Wednesday, July 27, 2016

Starting the Guided Pathways conversation at my insitution

I applied to and was accepted to the Clark College Summer Guided Pathways Institute. It is a four day workshop that looks to start the conversation on Guided Pathways (GP) at the college. There have been a number of readings that have discussed the data supporting the use of GPs, different models used, and how Choice Architecture can be applied to helping undergraduates choose majors and/or programs.

Overall I have been really impressed with the thoughtful and smart people in the institute. The conversations have always been positive, constructive, and shared different perspectives I would not have normally encountered in my day-to-day. The readings have been helpful to see what other institutions are doing, and we've begun to think about what parts of these programs we want to try.

Below is a version of a discussion forum post I made to the course site. Feel free to add your thoughts, or comments below.

I finished Implementing Guided Pathways at Miami Dade College: A Case Study and had a few thoughts.
  1. The recommendation "Integrate academic programs and student support services." seemed on-point for our campus. The few times I have reached out to support services the results have always been positive, and we achieved more than I could as an individual instructor. I get the sense that faculty occasionally feel like the world is on our shoulders, when we can (and should) share the load with student support service staff. In most cases they may be better trained and equipped to help in certain situations and with specific student populations. I would love to see a way to integrate these two pillars of the college through Canvas, CTC Link, or some other medium.
  2. The recommendation "Increase student engagement through communities of interest." is very appealing, and would strengthen a number of goals in the Academic Plan. These communities could be students from the same meta-major, and supported through a 'wrap-around' class. As the terms progress students could be exposed to other classes they may want to take, student clubs they may find interesting, student government positions that are open, career services for their industry, and the talks and seminars we regularly put on. (The STEM Seminar Series is awesome btw.) I could also envision these communities of interest organized around specific themes, or the big intractable problems of the day. A Global Warming Group could contain students from biology, government, engineering, and a variety of other meta-majors to talk about the causes, 'controversy', solutions, market applications, and the other facets of this problem.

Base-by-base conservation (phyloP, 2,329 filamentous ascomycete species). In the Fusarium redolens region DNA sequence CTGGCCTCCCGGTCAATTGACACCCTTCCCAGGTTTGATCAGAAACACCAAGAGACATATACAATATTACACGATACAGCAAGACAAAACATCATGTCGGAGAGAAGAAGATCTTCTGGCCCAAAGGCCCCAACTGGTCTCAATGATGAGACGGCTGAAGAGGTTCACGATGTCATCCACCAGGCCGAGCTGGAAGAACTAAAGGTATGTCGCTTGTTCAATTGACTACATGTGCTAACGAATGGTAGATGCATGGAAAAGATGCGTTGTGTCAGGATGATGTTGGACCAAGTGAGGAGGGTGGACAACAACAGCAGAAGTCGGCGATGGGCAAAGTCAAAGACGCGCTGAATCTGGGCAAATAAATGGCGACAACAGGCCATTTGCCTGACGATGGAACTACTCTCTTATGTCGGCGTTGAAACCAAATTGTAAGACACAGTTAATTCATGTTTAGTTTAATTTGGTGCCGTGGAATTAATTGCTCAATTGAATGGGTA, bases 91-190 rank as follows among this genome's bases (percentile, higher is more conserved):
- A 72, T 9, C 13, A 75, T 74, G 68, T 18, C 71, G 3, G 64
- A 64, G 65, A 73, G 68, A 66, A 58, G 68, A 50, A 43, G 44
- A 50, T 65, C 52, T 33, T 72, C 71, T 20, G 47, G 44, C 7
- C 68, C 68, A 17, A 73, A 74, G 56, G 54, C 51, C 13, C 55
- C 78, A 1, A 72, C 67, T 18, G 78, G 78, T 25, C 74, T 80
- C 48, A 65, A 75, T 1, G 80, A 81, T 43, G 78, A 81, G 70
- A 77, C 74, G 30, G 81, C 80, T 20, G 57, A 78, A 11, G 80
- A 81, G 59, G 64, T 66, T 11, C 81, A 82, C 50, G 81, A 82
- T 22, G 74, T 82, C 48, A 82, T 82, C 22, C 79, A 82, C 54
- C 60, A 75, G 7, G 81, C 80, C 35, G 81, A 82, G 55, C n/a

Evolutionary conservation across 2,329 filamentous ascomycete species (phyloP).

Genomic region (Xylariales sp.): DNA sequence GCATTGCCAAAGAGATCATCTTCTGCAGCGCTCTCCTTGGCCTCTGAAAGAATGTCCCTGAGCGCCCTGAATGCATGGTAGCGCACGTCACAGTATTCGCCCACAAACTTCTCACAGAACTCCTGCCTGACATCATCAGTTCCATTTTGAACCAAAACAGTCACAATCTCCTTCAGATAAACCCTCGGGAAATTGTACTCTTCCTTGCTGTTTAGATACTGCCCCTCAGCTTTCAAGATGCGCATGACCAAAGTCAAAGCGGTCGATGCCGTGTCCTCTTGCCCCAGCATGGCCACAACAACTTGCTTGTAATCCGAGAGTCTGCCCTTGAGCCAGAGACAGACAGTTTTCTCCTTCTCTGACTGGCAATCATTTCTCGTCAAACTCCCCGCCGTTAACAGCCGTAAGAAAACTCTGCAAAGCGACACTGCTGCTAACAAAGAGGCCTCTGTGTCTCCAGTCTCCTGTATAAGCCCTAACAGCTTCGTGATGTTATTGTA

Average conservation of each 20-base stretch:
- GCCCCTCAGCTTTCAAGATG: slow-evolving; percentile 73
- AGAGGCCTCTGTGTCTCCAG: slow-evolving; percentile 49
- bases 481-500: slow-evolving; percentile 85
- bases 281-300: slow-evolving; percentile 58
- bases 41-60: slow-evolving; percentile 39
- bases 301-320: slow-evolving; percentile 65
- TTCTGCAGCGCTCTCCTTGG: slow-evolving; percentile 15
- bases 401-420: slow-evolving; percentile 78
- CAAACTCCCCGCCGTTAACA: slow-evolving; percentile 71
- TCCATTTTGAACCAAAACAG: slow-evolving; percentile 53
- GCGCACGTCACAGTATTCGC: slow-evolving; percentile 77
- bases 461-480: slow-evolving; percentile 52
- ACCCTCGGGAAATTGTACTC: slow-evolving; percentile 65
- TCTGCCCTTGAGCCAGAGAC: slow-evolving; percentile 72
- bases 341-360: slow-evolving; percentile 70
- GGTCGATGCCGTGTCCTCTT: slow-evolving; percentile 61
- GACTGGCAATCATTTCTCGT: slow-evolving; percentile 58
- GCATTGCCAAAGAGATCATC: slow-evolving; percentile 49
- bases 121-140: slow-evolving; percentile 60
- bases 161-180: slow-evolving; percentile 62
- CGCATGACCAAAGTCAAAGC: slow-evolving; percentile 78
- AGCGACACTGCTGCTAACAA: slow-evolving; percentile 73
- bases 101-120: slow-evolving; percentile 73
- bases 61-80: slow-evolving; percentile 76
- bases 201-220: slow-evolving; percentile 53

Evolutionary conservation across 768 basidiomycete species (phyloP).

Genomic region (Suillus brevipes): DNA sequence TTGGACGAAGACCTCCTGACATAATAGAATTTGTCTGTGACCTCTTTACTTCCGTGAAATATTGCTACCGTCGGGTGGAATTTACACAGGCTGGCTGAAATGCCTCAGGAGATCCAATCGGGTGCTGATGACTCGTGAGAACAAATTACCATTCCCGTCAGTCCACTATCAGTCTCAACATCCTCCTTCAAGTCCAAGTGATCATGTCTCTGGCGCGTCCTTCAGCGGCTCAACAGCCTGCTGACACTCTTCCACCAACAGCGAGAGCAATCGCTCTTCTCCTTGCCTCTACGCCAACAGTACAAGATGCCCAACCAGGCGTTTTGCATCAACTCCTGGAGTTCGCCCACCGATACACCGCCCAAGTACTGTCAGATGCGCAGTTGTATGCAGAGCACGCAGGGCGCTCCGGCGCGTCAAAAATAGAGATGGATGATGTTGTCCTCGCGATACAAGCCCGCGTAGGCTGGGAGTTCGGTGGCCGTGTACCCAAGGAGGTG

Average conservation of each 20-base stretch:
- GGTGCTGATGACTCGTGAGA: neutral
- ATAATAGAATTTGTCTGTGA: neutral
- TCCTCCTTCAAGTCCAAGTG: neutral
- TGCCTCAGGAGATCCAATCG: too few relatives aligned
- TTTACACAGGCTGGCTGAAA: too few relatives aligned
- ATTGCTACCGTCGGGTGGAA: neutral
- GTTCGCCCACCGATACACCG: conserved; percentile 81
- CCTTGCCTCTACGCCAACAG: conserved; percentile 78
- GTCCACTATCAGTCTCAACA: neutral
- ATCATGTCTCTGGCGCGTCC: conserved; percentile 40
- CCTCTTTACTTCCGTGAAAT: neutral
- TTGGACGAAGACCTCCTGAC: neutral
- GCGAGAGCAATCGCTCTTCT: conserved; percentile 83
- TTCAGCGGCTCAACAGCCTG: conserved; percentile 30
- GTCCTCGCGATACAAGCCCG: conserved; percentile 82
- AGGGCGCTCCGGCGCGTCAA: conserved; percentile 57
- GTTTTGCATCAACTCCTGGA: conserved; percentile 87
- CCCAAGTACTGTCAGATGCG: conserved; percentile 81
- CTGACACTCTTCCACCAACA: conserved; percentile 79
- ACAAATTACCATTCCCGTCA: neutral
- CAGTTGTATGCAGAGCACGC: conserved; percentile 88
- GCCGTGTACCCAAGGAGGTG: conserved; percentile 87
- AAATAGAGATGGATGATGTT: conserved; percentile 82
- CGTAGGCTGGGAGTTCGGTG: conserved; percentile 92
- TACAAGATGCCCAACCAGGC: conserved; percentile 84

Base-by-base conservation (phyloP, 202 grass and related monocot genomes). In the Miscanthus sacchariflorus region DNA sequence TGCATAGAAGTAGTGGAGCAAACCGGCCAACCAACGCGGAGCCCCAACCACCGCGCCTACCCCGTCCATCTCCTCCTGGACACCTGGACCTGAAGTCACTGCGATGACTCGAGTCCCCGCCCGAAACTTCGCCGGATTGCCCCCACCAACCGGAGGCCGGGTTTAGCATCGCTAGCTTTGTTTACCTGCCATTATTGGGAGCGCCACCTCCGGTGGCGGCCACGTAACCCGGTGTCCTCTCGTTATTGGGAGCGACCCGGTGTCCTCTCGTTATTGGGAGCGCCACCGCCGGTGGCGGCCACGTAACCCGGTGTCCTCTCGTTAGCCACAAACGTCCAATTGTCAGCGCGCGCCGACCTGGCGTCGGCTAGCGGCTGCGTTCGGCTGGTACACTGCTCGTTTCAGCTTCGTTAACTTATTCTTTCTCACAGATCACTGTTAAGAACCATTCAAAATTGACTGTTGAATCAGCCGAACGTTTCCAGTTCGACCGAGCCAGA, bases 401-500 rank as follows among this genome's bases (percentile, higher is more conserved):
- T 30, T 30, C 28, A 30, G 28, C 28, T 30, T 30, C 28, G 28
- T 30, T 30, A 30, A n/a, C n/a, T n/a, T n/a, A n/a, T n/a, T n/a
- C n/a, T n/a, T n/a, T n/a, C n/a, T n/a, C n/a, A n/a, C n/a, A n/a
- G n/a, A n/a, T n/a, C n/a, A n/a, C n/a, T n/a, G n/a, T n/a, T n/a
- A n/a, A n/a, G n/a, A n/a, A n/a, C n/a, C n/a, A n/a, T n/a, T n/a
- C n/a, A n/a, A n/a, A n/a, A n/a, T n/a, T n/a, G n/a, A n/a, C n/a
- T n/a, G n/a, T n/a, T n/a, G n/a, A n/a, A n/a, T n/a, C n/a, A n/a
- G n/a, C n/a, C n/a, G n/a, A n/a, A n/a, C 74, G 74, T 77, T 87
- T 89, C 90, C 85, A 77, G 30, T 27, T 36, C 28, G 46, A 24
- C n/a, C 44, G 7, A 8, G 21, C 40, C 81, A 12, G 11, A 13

3. The "Getting Faculty Buy-In at the Front End" issue, in my view, is one of the thornier questions of this entire endeavor. What does the arc of developing these pathways look like when some faculty don't even recognize the problem?
  4. "Because of the initial positive results from the restructured intake process and the added revenue generated by the improved retention, the college's leadership approved the hiring of 25 new full-time advisors." (emphasis mine) This was not something I thought very much about until reading this article; increased retention rates would help provide for the funding of the continued development of pathways. It may also increase our ability to try new initiatives within pathways as they develop over time.
  5. "Overall, the largest threat to institutional redesign at MDC was organizational inertia. Communicating frequently about progress, building consensus, and creating a sense of urgency were vital to creating a sense of shared ownership and to generating momentum for change across the college." Once we leave this institute, what group/committee/mechanism will there be to communicate progress on developing pathways? How are expectations for progress going to be set? Can the 2016 Fall Term Faculty Workdays be structured in a way to move this forward?